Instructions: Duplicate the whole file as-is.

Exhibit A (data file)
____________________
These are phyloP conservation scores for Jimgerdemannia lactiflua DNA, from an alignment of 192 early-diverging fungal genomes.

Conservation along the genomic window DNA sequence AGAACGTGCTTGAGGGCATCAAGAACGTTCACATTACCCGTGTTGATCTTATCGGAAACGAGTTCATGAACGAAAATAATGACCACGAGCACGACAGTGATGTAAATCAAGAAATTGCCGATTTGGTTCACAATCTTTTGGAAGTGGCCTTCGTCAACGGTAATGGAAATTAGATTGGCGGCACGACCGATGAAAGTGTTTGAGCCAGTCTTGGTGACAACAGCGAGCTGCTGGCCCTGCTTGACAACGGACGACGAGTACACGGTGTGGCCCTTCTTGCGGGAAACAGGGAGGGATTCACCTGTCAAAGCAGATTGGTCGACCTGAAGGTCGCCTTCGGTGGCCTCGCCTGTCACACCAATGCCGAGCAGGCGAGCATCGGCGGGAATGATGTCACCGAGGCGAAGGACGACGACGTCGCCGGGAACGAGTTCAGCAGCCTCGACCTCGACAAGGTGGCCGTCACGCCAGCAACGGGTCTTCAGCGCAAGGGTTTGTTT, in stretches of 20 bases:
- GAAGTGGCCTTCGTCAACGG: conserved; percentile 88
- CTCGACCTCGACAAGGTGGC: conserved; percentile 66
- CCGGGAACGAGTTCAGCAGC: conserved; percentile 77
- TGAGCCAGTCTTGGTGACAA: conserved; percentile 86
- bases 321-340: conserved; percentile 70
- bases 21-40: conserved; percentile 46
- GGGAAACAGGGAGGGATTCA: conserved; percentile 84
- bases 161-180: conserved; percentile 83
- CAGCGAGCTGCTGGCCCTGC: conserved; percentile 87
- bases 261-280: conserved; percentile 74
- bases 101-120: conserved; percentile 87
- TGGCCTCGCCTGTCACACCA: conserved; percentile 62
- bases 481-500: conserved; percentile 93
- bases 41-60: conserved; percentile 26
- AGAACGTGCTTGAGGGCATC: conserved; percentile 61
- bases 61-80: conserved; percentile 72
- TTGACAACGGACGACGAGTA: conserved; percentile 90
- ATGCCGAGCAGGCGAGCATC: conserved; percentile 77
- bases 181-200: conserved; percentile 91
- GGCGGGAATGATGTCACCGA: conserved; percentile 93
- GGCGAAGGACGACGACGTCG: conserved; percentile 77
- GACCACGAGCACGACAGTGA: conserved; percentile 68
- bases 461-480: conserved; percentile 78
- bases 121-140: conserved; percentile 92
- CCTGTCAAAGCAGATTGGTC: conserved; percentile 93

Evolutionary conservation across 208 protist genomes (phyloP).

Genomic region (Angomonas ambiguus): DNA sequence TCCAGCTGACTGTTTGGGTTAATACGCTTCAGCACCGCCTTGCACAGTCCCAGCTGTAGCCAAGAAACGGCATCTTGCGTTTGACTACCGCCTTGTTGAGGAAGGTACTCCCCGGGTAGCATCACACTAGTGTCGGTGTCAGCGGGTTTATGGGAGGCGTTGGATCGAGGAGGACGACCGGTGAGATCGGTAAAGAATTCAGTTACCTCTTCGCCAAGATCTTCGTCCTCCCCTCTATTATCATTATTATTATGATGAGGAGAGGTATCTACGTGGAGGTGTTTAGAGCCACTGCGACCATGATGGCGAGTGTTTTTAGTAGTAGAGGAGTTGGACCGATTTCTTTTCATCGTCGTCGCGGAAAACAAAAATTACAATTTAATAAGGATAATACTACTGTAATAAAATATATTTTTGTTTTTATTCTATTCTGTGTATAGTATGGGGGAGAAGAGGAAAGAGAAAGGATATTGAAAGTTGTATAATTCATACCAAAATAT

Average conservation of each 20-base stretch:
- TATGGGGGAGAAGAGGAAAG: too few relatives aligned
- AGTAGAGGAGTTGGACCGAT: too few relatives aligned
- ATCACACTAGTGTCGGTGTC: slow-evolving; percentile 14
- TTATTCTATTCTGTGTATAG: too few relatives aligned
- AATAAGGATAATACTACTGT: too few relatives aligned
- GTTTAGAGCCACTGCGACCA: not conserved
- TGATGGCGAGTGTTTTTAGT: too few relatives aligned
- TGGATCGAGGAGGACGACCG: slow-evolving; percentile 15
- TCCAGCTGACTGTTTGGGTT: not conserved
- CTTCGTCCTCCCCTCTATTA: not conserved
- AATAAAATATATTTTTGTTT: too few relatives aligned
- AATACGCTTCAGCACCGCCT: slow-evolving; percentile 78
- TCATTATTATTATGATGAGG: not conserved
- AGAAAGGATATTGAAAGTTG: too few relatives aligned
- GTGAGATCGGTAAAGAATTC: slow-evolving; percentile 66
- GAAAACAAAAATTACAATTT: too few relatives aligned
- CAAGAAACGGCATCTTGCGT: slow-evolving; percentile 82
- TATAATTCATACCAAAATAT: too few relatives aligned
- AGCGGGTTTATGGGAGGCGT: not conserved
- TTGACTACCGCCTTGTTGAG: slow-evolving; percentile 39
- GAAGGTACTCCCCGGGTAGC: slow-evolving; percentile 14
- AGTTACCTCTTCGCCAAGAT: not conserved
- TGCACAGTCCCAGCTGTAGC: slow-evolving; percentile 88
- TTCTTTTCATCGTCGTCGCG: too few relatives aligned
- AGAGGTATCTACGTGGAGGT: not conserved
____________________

These are phyloP conservation scores for Jimgerdemannia lactiflua DNA, from an alignment of 192 early-diverging fungal genomes.

Conservation along the genomic window DNA sequence AGAACGTGCTTGAGGGCATCAAGAACGTTCACATTACCCGTGTTGATCTTATCGGAAACGAGTTCATGAACGAAAATAATGACCACGAGCACGACAGTGATGTAAATCAAGAAATTGCCGATTTGGTTCACAATCTTTTGGAAGTGGCCTTCGTCAACGGTAATGGAAATTAGATTGGCGGCACGACCGATGAAAGTGTTTGAGCCAGTCTTGGTGACAACAGCGAGCTGCTGGCCCTGCTTGACAACGGACGACGAGTACACGGTGTGGCCCTTCTTGCGGGAAACAGGGAGGGATTCACCTGTCAAAGCAGATTGGTCGACCTGAAGGTCGCCTTCGGTGGCCTCGCCTGTCACACCAATGCCGAGCAGGCGAGCATCGGCGGGAATGATGTCACCGAGGCGAAGGACGACGACGTCGCCGGGAACGAGTTCAGCAGCCTCGACCTCGACAAGGTGGCCGTCACGCCAGCAACGGGTCTTCAGCGCAAGGGTTTGTTT, in stretches of 20 bases:
- GAAGTGGCCTTCGTCAACGG: conserved; percentile 88
- CTCGACCTCGACAAGGTGGC: conserved; percentile 66
- CCGGGAACGAGTTCAGCAGC: conserved; percentile 77
- TGAGCCAGTCTTGGTGACAA: conserved; percentile 86
- bases 321-340: conserved; percentile 70
- bases 21-40: conserved; percentile 46
- GGGAAACAGGGAGGGATTCA: conserved; percentile 84
- bases 161-180: conserved; percentile 83
- CAGCGAGCTGCTGGCCCTGC: conserved; percentile 87
- bases 261-280: conserved; percentile 74
- bases 101-120: conserved; percentile 87
- TGGCCTCGCCTGTCACACCA: conserved; percentile 62
- bases 481-500: conserved; percentile 93
- bases 41-60: conserved; percentile 26
- AGAACGTGCTTGAGGGCATC: conserved; percentile 61
- bases 61-80: conserved; percentile 72
- TTGACAACGGACGACGAGTA: conserved; percentile 90
- ATGCCGAGCAGGCGAGCATC: conserved; percentile 77
- bases 181-200: conserved; percentile 91
- GGCGGGAATGATGTCACCGA: conserved; percentile 93
- GGCGAAGGACGACGACGTCG: conserved; percentile 77
- GACCACGAGCACGACAGTGA: conserved; percentile 68
- bases 461-480: conserved; percentile 78
- bases 121-140: conserved; percentile 92
- CCTGTCAAAGCAGATTGGTC: conserved; percentile 93

Evolutionary conservation across 208 protist genomes (phyloP).

Genomic region (Angomonas ambiguus): DNA sequence TCCAGCTGACTGTTTGGGTTAATACGCTTCAGCACCGCCTTGCACAGTCCCAGCTGTAGCCAAGAAACGGCATCTTGCGTTTGACTACCGCCTTGTTGAGGAAGGTACTCCCCGGGTAGCATCACACTAGTGTCGGTGTCAGCGGGTTTATGGGAGGCGTTGGATCGAGGAGGACGACCGGTGAGATCGGTAAAGAATTCAGTTACCTCTTCGCCAAGATCTTCGTCCTCCCCTCTATTATCATTATTATTATGATGAGGAGAGGTATCTACGTGGAGGTGTTTAGAGCCACTGCGACCATGATGGCGAGTGTTTTTAGTAGTAGAGGAGTTGGACCGATTTCTTTTCATCGTCGTCGCGGAAAACAAAAATTACAATTTAATAAGGATAATACTACTGTAATAAAATATATTTTTGTTTTTATTCTATTCTGTGTATAGTATGGGGGAGAAGAGGAAAGAGAAAGGATATTGAAAGTTGTATAATTCATACCAAAATAT

Average conservation of each 20-base stretch:
- TATGGGGGAGAAGAGGAAAG: too few relatives aligned
- AGTAGAGGAGTTGGACCGAT: too few relatives aligned
- ATCACACTAGTGTCGGTGTC: slow-evolving; percentile 14
- TTATTCTATTCTGTGTATAG: too few relatives aligned
- AATAAGGATAATACTACTGT: too few relatives aligned
- GTTTAGAGCCACTGCGACCA: not conserved
- TGATGGCGAGTGTTTTTAGT: too few relatives aligned
- TGGATCGAGGAGGACGACCG: slow-evolving; percentile 15
- TCCAGCTGACTGTTTGGGTT: not conserved
- CTTCGTCCTCCCCTCTATTA: not conserved
- AATAAAATATATTTTTGTTT: too few relatives aligned
- AATACGCTTCAGCACCGCCT: slow-evolving; percentile 78
- TCATTATTATTATGATGAGG: not conserved
- AGAAAGGATATTGAAAGTTG: too few relatives aligned
- GTGAGATCGGTAAAGAATTC: slow-evolving; percentile 66
- GAAAACAAAAATTACAATTT: too few relatives aligned
- CAAGAAACGGCATCTTGCGT: slow-evolving; percentile 82
- TATAATTCATACCAAAATAT: too few relatives aligned
- AGCGGGTTTATGGGAGGCGT: not conserved
- TTGACTACCGCCTTGTTGAG: slow-evolving; percentile 39
- GAAGGTACTCCCCGGGTAGC: slow-evolving; percentile 14
- AGTTACCTCTTCGCCAAGAT: not conserved
- TGCACAGTCCCAGCTGTAGC: slow-evolving; percentile 88
- TTCTTTTCATCGTCGTCGCG: too few relatives aligned
- AGAGGTATCTACGTGGAGGT: not conserved